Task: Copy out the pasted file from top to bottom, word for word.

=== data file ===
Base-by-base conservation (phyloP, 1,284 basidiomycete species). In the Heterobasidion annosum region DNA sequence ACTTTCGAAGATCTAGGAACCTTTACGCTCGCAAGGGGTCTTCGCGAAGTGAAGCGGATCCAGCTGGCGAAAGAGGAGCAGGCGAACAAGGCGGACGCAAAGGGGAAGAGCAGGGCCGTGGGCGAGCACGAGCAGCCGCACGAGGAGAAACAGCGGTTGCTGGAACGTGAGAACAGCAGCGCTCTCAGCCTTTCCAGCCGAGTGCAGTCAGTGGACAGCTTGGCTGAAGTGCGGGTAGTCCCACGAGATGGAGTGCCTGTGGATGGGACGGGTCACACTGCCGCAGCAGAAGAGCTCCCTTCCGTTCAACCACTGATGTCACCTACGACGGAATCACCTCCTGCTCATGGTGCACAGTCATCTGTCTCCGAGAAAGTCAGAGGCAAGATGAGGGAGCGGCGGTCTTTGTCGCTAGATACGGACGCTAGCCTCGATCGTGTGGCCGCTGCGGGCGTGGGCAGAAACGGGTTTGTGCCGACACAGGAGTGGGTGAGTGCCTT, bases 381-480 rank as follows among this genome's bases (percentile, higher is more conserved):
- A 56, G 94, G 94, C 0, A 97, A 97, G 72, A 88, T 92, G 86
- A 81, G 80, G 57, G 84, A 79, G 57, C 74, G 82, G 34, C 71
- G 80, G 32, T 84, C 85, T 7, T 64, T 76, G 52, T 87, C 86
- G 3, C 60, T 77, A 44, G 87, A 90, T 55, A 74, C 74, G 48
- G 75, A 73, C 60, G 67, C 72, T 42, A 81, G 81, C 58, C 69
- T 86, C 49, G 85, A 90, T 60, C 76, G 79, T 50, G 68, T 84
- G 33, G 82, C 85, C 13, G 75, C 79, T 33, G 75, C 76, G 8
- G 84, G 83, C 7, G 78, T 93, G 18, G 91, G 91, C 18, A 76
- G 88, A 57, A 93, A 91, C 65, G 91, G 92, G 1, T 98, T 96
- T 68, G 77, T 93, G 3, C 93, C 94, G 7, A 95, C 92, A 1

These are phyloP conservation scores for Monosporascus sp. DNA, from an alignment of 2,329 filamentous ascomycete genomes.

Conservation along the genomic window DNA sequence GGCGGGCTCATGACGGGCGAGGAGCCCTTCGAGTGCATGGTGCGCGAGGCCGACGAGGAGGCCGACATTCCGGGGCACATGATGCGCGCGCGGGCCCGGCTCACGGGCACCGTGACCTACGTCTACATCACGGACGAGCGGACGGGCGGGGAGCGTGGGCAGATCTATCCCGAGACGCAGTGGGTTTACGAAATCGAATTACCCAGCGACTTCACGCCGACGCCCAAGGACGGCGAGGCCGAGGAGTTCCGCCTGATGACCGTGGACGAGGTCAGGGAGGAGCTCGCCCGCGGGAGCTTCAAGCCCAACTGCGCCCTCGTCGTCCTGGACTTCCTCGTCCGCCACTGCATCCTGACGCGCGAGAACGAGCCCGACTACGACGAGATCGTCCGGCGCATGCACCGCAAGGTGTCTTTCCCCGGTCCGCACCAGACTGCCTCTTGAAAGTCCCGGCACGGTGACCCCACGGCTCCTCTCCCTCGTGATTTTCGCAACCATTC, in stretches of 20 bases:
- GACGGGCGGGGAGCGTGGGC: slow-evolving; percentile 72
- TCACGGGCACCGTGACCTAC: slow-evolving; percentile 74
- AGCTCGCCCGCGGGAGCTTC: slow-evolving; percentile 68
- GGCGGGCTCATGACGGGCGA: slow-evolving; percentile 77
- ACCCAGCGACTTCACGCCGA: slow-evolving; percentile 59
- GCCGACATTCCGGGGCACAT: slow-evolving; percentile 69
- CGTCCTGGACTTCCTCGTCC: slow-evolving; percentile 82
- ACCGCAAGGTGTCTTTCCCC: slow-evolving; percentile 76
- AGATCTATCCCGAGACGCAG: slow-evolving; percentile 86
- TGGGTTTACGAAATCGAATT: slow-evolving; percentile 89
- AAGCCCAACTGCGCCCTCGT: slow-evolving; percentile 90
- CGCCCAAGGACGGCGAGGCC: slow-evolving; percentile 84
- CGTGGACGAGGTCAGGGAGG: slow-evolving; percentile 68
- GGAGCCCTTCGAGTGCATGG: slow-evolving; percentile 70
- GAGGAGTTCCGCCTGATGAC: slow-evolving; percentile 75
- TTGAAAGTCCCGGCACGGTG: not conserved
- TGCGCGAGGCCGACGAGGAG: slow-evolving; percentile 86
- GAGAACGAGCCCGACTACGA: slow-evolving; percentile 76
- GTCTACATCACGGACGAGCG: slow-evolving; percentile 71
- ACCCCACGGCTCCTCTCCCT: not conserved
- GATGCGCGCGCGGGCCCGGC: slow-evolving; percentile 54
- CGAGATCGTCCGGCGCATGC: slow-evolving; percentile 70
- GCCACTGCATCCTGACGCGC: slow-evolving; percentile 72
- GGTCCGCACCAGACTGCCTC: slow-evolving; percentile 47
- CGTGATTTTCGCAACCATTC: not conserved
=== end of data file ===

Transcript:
Base-by-base conservation (phyloP, 1,284 basidiomycete species). In the Heterobasidion annosum region DNA sequence ACTTTCGAAGATCTAGGAACCTTTACGCTCGCAAGGGGTCTTCGCGAAGTGAAGCGGATCCAGCTGGCGAAAGAGGAGCAGGCGAACAAGGCGGACGCAAAGGGGAAGAGCAGGGCCGTGGGCGAGCACGAGCAGCCGCACGAGGAGAAACAGCGGTTGCTGGAACGTGAGAACAGCAGCGCTCTCAGCCTTTCCAGCCGAGTGCAGTCAGTGGACAGCTTGGCTGAAGTGCGGGTAGTCCCACGAGATGGAGTGCCTGTGGATGGGACGGGTCACACTGCCGCAGCAGAAGAGCTCCCTTCCGTTCAACCACTGATGTCACCTACGACGGAATCACCTCCTGCTCATGGTGCACAGTCATCTGTCTCCGAGAAAGTCAGAGGCAAGATGAGGGAGCGGCGGTCTTTGTCGCTAGATACGGACGCTAGCCTCGATCGTGTGGCCGCTGCGGGCGTGGGCAGAAACGGGTTTGTGCCGACACAGGAGTGGGTGAGTGCCTT, bases 381-480 rank as follows among this genome's bases (percentile, higher is more conserved):
- A 56, G 94, G 94, C 0, A 97, A 97, G 72, A 88, T 92, G 86
- A 81, G 80, G 57, G 84, A 79, G 57, C 74, G 82, G 34, C 71
- G 80, G 32, T 84, C 85, T 7, T 64, T 76, G 52, T 87, C 86
- G 3, C 60, T 77, A 44, G 87, A 90, T 55, A 74, C 74, G 48
- G 75, A 73, C 60, G 67, C 72, T 42, A 81, G 81, C 58, C 69
- T 86, C 49, G 85, A 90, T 60, C 76, G 79, T 50, G 68, T 84
- G 33, G 82, C 85, C 13, G 75, C 79, T 33, G 75, C 76, G 8
- G 84, G 83, C 7, G 78, T 93, G 18, G 91, G 91, C 18, A 76
- G 88, A 57, A 93, A 91, C 65, G 91, G 92, G 1, T 98, T 96
- T 68, G 77, T 93, G 3, C 93, C 94, G 7, A 95, C 92, A 1

These are phyloP conservation scores for Monosporascus sp. DNA, from an alignment of 2,329 filamentous ascomycete genomes.

Conservation along the genomic window DNA sequence GGCGGGCTCATGACGGGCGAGGAGCCCTTCGAGTGCATGGTGCGCGAGGCCGACGAGGAGGCCGACATTCCGGGGCACATGATGCGCGCGCGGGCCCGGCTCACGGGCACCGTGACCTACGTCTACATCACGGACGAGCGGACGGGCGGGGAGCGTGGGCAGATCTATCCCGAGACGCAGTGGGTTTACGAAATCGAATTACCCAGCGACTTCACGCCGACGCCCAAGGACGGCGAGGCCGAGGAGTTCCGCCTGATGACCGTGGACGAGGTCAGGGAGGAGCTCGCCCGCGGGAGCTTCAAGCCCAACTGCGCCCTCGTCGTCCTGGACTTCCTCGTCCGCCACTGCATCCTGACGCGCGAGAACGAGCCCGACTACGACGAGATCGTCCGGCGCATGCACCGCAAGGTGTCTTTCCCCGGTCCGCACCAGACTGCCTCTTGAAAGTCCCGGCACGGTGACCCCACGGCTCCTCTCCCTCGTGATTTTCGCAACCATTC, in stretches of 20 bases:
- GACGGGCGGGGAGCGTGGGC: slow-evolving; percentile 72
- TCACGGGCACCGTGACCTAC: slow-evolving; percentile 74
- AGCTCGCCCGCGGGAGCTTC: slow-evolving; percentile 68
- GGCGGGCTCATGACGGGCGA: slow-evolving; percentile 77
- ACCCAGCGACTTCACGCCGA: slow-evolving; percentile 59
- GCCGACATTCCGGGGCACAT: slow-evolving; percentile 69
- CGTCCTGGACTTCCTCGTCC: slow-evolving; percentile 82
- ACCGCAAGGTGTCTTTCCCC: slow-evolving; percentile 76
- AGATCTATCCCGAGACGCAG: slow-evolving; percentile 86
- TGGGTTTACGAAATCGAATT: slow-evolving; percentile 89
- AAGCCCAACTGCGCCCTCGT: slow-evolving; percentile 90
- CGCCCAAGGACGGCGAGGCC: slow-evolving; percentile 84
- CGTGGACGAGGTCAGGGAGG: slow-evolving; percentile 68
- GGAGCCCTTCGAGTGCATGG: slow-evolving; percentile 70
- GAGGAGTTCCGCCTGATGAC: slow-evolving; percentile 75
- TTGAAAGTCCCGGCACGGTG: not conserved
- TGCGCGAGGCCGACGAGGAG: slow-evolving; percentile 86
- GAGAACGAGCCCGACTACGA: slow-evolving; percentile 76
- GTCTACATCACGGACGAGCG: slow-evolving; percentile 71
- ACCCCACGGCTCCTCTCCCT: not conserved
- GATGCGCGCGCGGGCCCGGC: slow-evolving; percentile 54
- CGAGATCGTCCGGCGCATGC: slow-evolving; percentile 70
- GCCACTGCATCCTGACGCGC: slow-evolving; percentile 72
- GGTCCGCACCAGACTGCCTC: slow-evolving; percentile 47
- CGTGATTTTCGCAACCATTC: not conserved